Boeing/Vertol CH-47D Chinook (c/n M-3666, D-666 ´the Beast´ of the 299th Squadron, the Royal Netherlands Air Force), static display during the 40th Sanicole International Airshow, Hechtel-Eksel, September 2017.
On 21st September 1961, a new American heavy-lift helicopter, performed its maiden flight. The aircraft was based on Model 107, a tandem-rotor rotorcraft developed in the late 1950s by Vertol Aircraft Corporation. The company was formerly known as Piasecki Helicopter and designed a few successful first-generation rotorcraft.
Initial design of the Model 107 aroused interest of the US Army that ordered a prototype series of the helicopter, then designated YHC-1A. In 1960, Vertol was acquired by the Boeing company, nevertheless development of the new rotorcraft was still continued. About the same time, the US Army changed its requirements and wanted the manufacturer to create a larger and heavier helicopter. The new concept, still based on the Model 107, received an internal designation Model 114, as well as the US Army code YCH-1B.
In 1962, the helicopter was officially approved for serial production and named CH-47A Chinook, in accordance to the new US aircraft designation system that was implemented recently.
Approximately four years since the maiden flight, the first Chinooks began their operational service with the US Army. In November of 1965, the 1st Cavalry Division and the 147th Aviation Company (Medium Helicopter) took their CH-47 rotorcraft to Vietnam, thus opening the Chinook combat record.
Shortly after, the Chinook became one of the most popular heavy-lift rotorcraft in military service. It was sold to several armed forces around the world, with the USA and the United Kingdom being the two largest operators.
In the late 1970s, a civilian variant of the helicopter was developed, designated Model 234. It shortly gained considerable recognition among customers and proved to be a versatile platform that could be used for cargo and passenger transport, fire-fighting duties, offshore logistics operations, as well as support during heavy construction works.
There were more than 1,200 examples of the Chinook rotorcraft built until today. The newest variants – CH-47 Block II and its derivatives – are still offered by the Boeing company. It is estimated that currently there are approximately 950 Chinooks in active service worldwide. The manufacturer plans to develop further upgrades of the helicopter, therefore it is likely that the CH-47 may stay in active service until its 100th anniversary of the type introduction.
The Royal Netherland Air Force (RNLAF) acquired its first CH-47 helicopters only in 1993. The purchase was related with the end of the Cold War. In the aftermath of changes in the world politics, the Dutch armed forces implemented a new doctrine that included greater commitment to operations outside Europe, thus needed new, larger and heavier rotorcraft to support such missions.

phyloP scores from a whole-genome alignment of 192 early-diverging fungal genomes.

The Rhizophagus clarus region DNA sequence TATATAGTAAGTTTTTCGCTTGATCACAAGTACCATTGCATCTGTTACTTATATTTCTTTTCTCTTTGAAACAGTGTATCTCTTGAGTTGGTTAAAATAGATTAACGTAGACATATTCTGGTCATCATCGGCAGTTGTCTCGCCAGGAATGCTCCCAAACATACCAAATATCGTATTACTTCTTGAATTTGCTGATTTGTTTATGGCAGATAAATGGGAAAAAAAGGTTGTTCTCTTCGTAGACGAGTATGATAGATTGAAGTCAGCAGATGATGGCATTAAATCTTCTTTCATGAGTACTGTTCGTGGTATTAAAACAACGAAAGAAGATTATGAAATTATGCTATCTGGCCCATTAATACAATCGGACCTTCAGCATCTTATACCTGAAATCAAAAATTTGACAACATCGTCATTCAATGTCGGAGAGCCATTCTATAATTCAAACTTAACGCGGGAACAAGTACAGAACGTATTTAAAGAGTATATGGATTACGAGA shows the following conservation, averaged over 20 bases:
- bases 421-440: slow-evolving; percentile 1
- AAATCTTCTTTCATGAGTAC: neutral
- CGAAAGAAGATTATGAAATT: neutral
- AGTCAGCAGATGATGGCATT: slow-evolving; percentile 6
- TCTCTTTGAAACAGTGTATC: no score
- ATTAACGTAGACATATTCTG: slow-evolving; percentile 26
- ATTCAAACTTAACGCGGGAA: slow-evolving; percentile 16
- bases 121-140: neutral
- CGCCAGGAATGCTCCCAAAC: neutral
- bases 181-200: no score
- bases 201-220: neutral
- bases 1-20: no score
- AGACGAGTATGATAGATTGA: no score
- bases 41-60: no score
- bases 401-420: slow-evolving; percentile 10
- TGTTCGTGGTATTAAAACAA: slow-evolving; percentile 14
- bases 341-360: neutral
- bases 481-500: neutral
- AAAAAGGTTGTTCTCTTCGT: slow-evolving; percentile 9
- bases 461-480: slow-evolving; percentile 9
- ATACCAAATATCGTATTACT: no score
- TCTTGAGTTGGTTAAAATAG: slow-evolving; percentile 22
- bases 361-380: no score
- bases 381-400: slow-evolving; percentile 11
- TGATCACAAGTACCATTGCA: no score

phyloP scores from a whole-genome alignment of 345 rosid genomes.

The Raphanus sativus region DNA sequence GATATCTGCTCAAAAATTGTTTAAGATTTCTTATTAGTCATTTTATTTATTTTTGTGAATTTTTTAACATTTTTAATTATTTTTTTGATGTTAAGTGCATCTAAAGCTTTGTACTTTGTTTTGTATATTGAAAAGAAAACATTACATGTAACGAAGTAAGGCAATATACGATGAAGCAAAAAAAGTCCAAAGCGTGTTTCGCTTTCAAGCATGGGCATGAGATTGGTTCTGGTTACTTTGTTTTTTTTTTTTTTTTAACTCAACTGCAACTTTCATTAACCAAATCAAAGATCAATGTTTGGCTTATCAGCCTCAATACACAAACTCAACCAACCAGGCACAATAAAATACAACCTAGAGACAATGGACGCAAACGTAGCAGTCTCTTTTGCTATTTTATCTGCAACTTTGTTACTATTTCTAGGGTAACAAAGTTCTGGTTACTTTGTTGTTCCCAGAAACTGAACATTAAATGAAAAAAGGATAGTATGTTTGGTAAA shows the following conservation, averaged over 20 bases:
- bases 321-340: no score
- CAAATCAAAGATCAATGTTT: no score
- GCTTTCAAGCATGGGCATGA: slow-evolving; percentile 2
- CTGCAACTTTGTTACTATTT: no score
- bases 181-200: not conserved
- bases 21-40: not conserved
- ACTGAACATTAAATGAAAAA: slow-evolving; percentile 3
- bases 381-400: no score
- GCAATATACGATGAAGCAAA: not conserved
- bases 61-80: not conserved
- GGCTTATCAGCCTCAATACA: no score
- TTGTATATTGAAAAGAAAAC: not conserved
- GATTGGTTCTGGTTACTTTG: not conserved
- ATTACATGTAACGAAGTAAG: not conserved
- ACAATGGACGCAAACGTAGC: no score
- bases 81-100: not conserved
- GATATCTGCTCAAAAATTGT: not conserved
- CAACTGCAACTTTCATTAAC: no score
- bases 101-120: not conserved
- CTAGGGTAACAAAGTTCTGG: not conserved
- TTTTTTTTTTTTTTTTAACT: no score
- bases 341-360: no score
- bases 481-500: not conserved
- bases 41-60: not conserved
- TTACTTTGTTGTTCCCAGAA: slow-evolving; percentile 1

The first purchase included seven used CH-147 helicopters from the Canadian Armed Forces. Shortly after, it was expanded with another six, newly manufactured Chinooks. The ex-Canadian rotorcraft were all of C variant, so their upgrade to D version was ordered at Boeing. The company delivered those modernized CH-47s between 1995 and 1996, while the new helicopters – also of the D variant – were delivered in 1998. The ex-Canadian helicopters with the RNLAF received codes from D-661 to D-667, while the new rotorcraft were designated D-101 to 106.
During their operational service, the Dutch Chinooks were deployed to several foreign operations, including Operation Allied Harbour (Albania), UNMEE mission (Erytrea), the Kosovo Force, the SFOR force (Bosnia), Operation Enduring Freedom (Afghanistan), MINUSMA (Mali) and Iraq Stabilization Force. During the mission in Afghanistan, two Dutch CH-47s were written off.
An interesting fact is that all the Dutch CH-47 helicopters received their own names. The aircraft D-666 featured today within our Photo of the Week series was, quite obviously, named ´the Beast´. That CH-47 was in active service with the 298th Squadron ´Grizzlies´ of the RNLAF and, in 2020, received special livery to celebrate the 75th anniversary of the unit.
In spring of 2020, ´the Beast´ toured the Netherlands within long navigation flight to present the livery to aviation enthusiasts and general public. It was the only way to do so, as the anniversary event planned at Gilze-Rijen air base was cancelled due to covid-related restrictions.
Regrettably, it was also one of the last public presentations of the Dutch CH-47D helicopters. Due to their age and technical fatigue, all the ex-Canadian rotorcraft of the D variant were retired in December of 2021.
Currently, the heavy-lift helicopter service with the RNLAF is secured by twenty CH-47F rotorcraft. Fourteen of them were purchased in 2016 and are newly manufactured aircraft. Another six are the CH-47D delivered in 1998 but, according to the agreement signed between the RNLAF and Boeing in 2017, they have been upgraded to the newest F standard.